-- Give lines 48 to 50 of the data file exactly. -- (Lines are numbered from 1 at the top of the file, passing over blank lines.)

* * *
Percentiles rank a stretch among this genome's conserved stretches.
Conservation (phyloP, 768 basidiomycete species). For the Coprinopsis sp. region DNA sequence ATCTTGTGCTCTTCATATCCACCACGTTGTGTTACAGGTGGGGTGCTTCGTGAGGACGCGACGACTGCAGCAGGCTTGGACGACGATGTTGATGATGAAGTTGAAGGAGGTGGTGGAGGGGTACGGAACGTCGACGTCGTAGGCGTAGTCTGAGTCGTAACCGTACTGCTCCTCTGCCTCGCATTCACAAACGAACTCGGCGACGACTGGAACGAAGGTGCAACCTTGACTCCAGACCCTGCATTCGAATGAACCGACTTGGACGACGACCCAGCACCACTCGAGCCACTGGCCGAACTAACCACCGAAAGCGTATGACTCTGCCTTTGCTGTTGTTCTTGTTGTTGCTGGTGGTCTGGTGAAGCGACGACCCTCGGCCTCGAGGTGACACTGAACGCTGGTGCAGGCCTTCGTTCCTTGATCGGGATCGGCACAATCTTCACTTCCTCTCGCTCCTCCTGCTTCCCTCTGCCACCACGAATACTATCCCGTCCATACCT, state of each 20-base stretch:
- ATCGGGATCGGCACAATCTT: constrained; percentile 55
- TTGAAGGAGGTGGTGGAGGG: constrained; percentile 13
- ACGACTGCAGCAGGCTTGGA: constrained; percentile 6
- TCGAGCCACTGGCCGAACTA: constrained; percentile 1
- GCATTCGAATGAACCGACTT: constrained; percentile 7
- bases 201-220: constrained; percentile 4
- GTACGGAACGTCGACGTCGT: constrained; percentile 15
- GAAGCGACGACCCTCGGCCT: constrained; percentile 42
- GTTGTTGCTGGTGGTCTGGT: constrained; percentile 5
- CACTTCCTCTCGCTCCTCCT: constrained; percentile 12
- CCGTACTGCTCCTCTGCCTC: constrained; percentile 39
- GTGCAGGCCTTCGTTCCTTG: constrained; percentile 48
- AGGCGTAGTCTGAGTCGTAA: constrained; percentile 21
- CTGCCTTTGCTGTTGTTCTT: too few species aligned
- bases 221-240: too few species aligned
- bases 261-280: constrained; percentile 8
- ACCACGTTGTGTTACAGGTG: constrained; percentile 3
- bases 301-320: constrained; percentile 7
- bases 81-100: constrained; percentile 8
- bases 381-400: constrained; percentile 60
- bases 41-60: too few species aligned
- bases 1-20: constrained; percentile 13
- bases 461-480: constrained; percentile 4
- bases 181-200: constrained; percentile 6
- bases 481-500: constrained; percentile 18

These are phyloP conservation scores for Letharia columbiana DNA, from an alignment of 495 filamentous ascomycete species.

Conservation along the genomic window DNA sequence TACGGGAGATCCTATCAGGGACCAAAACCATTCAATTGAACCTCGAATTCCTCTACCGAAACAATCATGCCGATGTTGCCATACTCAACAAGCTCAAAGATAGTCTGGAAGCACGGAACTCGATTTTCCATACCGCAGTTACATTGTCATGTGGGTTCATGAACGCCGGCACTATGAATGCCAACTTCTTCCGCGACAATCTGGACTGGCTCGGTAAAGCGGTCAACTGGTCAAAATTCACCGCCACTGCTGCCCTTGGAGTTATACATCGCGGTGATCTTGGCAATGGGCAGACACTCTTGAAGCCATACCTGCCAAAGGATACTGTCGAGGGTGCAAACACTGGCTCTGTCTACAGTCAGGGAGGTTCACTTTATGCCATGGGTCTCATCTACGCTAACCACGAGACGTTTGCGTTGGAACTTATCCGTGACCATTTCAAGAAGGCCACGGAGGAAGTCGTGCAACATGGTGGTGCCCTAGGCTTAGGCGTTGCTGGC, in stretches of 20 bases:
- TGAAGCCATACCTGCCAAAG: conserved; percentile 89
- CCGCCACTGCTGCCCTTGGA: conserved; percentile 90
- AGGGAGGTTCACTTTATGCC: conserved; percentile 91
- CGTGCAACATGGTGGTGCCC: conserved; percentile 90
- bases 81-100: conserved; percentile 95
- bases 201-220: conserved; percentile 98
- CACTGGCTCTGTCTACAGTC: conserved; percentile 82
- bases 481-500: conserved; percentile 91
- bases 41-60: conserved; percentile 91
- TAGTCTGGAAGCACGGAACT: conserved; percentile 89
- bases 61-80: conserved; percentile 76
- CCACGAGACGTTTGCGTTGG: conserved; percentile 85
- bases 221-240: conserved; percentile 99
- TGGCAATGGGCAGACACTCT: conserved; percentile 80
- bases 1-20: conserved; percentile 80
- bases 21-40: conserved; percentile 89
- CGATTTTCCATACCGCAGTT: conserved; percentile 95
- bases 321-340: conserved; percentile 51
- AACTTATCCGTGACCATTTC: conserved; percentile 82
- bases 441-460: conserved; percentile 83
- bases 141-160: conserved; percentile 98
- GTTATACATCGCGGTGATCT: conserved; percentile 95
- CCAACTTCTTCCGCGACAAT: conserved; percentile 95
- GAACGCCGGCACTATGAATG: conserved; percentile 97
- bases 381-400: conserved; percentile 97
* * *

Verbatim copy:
- AACTTATCCGTGACCATTTC: conserved; percentile 82
- bases 441-460: conserved; percentile 83
- bases 141-160: conserved; percentile 98